The book is a first-person account of managing the EDL team, but I’d say it also very much a memoir—and a fascinating one at that. Steltzner has a great storytellinbg ability, whether it’s of his family history, his days taking crazy risks and breaking bones in his younger years to escape the fear he saw in his father that he didn’t want to inherit, or how curiosity pushed him out of his own restlessness after high school while spotting a constellation he recognized while driving up and down Highway 101 for his band’s gig. Watching its path through the sky sparked a curiosity in him that led him to sign up for a course at a community college, and took him on an academic journey that eventually led him to Caltech and the Jet Propulsion Laboratory—a very established institution now, but one with a decidedly anti-establishment beginning that retains a freewheeling spirit Steltzner is clearly passionate about.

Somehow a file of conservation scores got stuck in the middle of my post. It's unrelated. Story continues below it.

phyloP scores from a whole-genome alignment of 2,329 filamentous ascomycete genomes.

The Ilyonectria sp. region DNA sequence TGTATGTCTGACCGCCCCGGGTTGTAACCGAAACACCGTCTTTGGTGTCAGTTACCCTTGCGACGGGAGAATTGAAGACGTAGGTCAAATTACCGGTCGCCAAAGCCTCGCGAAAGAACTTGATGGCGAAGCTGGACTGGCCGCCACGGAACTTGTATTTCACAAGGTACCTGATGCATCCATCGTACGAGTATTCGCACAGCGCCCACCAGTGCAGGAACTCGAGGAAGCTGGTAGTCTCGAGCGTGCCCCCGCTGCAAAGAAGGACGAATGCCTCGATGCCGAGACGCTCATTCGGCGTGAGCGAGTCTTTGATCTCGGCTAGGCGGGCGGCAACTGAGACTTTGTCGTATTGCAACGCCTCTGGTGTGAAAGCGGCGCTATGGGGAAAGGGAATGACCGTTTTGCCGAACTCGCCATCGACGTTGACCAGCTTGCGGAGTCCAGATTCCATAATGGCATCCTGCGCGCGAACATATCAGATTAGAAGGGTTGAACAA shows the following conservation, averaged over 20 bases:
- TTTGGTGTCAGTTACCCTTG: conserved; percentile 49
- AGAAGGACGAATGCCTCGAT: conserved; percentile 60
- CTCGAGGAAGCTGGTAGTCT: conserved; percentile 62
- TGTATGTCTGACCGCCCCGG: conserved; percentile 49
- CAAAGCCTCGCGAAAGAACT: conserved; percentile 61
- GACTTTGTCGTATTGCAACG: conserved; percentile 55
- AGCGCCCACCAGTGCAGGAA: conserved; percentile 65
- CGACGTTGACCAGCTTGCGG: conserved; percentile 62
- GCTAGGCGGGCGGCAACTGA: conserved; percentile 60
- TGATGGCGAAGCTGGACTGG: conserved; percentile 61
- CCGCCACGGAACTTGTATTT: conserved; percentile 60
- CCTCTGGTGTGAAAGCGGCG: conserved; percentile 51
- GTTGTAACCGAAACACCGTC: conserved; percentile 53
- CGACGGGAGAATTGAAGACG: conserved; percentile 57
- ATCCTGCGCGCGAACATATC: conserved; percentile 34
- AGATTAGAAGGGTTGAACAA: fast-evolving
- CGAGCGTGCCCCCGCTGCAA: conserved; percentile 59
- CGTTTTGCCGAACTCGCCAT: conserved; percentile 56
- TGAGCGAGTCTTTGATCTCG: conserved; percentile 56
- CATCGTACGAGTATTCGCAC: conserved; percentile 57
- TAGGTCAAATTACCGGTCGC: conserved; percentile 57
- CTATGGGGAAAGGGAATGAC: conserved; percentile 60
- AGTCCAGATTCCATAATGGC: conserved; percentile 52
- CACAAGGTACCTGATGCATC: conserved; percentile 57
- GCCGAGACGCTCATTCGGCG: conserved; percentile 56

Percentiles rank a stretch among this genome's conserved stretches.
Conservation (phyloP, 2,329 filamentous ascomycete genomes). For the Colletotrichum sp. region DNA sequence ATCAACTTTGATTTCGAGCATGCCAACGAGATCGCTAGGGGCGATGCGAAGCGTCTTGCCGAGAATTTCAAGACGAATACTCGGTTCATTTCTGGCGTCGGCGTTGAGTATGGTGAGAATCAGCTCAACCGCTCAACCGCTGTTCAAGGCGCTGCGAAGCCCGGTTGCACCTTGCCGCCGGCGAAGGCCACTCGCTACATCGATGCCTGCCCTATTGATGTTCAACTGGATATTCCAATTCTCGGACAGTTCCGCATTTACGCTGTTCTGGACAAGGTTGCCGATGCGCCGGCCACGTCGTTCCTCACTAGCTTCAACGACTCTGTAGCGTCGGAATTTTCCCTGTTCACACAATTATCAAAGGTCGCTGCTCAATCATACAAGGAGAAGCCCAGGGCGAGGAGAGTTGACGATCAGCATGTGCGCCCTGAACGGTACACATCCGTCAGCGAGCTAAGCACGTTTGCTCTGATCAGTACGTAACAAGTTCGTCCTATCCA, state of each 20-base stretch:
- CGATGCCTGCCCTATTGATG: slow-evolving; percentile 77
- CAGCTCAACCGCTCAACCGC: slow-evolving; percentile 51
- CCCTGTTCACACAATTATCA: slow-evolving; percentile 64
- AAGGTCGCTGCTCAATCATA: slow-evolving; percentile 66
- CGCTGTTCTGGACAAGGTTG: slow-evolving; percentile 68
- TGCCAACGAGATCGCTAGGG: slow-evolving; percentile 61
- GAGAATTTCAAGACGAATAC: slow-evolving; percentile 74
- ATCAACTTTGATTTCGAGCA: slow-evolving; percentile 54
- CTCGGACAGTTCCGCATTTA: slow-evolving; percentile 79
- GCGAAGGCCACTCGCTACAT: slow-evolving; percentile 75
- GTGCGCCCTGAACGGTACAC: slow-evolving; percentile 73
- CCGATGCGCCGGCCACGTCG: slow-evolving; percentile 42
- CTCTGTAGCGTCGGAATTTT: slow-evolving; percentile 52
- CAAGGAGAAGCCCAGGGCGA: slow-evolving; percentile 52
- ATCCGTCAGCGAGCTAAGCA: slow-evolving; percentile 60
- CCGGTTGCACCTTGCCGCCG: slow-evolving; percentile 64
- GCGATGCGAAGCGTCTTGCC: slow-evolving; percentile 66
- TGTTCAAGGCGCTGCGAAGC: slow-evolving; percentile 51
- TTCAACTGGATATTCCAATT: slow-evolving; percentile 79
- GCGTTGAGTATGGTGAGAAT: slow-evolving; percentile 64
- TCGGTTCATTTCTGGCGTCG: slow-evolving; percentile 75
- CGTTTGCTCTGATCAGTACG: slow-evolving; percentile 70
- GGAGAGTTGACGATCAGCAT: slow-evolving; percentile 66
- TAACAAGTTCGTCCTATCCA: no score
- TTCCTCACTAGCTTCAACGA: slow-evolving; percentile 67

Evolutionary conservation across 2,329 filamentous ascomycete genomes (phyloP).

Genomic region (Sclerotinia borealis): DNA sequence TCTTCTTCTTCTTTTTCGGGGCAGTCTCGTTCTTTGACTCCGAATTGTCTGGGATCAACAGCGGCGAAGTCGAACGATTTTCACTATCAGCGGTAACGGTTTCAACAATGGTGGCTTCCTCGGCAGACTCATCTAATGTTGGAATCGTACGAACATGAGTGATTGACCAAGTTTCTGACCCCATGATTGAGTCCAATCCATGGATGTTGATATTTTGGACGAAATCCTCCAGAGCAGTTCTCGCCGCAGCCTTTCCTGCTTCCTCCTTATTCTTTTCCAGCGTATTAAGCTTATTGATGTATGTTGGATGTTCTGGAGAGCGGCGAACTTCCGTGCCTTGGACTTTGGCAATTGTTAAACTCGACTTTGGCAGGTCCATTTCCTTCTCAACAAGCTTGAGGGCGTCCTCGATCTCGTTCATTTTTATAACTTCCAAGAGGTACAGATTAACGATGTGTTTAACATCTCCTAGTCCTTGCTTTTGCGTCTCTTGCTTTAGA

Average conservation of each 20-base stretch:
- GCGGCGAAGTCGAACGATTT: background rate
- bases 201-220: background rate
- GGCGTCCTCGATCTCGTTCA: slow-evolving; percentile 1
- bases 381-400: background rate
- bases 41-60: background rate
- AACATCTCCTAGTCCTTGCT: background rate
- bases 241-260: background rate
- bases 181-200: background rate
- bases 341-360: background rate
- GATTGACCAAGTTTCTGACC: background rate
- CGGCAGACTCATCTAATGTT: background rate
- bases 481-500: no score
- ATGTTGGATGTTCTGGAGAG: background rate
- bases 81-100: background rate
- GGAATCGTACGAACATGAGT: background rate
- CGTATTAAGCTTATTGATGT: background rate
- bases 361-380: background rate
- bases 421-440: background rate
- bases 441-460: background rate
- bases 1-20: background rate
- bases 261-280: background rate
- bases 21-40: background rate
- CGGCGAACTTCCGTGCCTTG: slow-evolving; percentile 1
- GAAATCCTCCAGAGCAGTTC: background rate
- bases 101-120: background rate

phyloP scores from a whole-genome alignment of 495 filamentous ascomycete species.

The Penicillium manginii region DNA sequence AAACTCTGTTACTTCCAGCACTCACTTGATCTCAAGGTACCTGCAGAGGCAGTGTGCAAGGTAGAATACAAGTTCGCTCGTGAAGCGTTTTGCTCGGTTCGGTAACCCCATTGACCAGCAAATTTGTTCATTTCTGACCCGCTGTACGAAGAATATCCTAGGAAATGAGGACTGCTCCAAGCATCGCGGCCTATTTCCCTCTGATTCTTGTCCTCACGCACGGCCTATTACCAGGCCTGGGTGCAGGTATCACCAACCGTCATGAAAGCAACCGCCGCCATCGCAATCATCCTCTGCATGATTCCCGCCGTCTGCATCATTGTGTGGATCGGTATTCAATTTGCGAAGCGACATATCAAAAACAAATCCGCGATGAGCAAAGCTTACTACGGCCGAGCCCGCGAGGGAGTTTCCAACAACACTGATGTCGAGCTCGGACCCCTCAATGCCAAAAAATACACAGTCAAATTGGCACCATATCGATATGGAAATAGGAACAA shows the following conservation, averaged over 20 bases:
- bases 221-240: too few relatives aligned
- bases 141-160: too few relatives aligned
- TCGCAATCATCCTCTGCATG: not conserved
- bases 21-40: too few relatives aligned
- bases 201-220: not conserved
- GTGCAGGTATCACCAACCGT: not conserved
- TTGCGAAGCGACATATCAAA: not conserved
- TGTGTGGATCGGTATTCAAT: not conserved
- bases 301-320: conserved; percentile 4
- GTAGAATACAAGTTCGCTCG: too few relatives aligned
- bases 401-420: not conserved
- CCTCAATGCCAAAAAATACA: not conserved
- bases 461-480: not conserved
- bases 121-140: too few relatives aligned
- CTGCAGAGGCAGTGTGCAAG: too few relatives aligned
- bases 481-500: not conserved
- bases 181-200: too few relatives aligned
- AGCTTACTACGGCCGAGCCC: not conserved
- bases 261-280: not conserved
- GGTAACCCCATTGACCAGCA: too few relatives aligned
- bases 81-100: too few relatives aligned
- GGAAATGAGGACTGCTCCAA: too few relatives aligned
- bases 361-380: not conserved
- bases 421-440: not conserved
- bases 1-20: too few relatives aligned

I don’t usually love memoir-style business books. But Steltzner makes his work wonderfully for two reasons. The first is that his journey is so unusual and inspiring in its own right. The second is how well he embeds the lessons learned in his life into that story so effectively. He speaks of how he learned patience as a headstrong young employee. Writing of how he lept from worker bee analyst crunching data at JPL to his first leadership role on the Champollion mission—an attempt to link up a spaceship to a comet by driving a spike in it—Steltezner offers great advice on the mix of humility and assertiveness needed to lead. To set the scene, he tells us how he got on the team because, at the time, he was doing rote analytical work for the lab, but spending his summers doing doctoral work at the University of Wisconsin where he was “doing some plasticity theory work,” which he thought could help the project. Looking at the problem the team was having and seeing a vacuum of leadership on the technical leadership of the mission, he explains what happened next and what he learned from it:
I then did something I had never before, an act that perhaps more than any other changed my career and perhaps my life. I stood back and allowed myself to look at the whole problem of anchoring to a comet. I then broke the problem up into the pieces that seemed logical and useful … And then I, the dweeb from 354, opened my mouth and told Chris and Randy, the comet stabbers from 352, what I thought.